The 1924 Italian general elections

One century ago, on April 6th 1924, Italy held its first general elections following Mussolini’s rise to power in November 1922. Despite becoming prime minister in the aftermath of the March on Rome, Mussolini still lacked a majority in the Italian parliament. To increase their chances of enjoying a large parliamentary majority, the Fascists managed to introduce the so-called Acerbo law, a new electoral system named after the cabinet undersecretary who proposed it. The new system, introduced in November 1923, preserved the proportional formula adopted in 1913 but envisaged a majority bonus of two-thirds of the seats for the list obtaining a plurality of votes (at least 25%).

At the 1924 elections, Mussolini led an electoral coalition (the National List) which included the Italian Fascist Party candidates but also featured some prominent liberal politicians, such as Orlando and Salandra. By contrast, the composite constellation of forces opposing Mussolini was not able to form a coalition. Unsurprisingly, the Fascists won the elections, with such a high share of votes (65%) that the majority bonus mechanism almost did not produce any effect. The second largest party in parliament, the Christian-democratic Italian People’s Party, only controlled 7% of the seats. Mussolini’s complete defeat of opposition parties paved the way for the final breakdown of Italian democracy.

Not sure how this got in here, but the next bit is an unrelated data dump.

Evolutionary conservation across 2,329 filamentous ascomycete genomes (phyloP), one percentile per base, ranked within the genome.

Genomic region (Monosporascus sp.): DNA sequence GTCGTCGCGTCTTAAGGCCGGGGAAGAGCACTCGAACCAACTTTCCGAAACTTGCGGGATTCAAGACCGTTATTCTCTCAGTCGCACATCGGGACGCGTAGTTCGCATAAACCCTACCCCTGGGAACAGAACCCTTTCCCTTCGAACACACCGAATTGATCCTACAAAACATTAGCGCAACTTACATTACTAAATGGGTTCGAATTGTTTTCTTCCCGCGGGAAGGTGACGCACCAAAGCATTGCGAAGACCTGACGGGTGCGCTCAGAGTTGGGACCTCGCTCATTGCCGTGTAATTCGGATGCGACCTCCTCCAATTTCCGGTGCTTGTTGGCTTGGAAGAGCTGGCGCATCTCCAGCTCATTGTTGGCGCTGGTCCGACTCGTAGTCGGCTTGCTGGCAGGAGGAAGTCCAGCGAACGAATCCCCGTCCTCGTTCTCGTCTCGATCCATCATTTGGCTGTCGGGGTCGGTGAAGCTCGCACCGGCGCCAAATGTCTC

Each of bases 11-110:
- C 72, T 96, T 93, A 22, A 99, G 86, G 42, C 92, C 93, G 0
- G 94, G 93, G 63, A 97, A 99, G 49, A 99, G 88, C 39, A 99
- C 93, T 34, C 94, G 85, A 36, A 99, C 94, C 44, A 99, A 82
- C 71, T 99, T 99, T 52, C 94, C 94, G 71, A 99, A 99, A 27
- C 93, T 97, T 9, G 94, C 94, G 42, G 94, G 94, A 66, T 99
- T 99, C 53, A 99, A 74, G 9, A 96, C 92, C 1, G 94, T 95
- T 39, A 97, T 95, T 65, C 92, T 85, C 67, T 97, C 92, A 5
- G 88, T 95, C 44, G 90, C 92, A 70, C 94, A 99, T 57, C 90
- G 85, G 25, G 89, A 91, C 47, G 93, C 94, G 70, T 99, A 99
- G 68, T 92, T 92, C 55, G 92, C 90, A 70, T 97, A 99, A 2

For the last time until the end of Fascism, several parties contested the 1924 elections. However, the electoral process was not fair. The elections took place amid widespread political violence perpetrated by the Fascists to disrupt the opposition’s mobilisation efforts.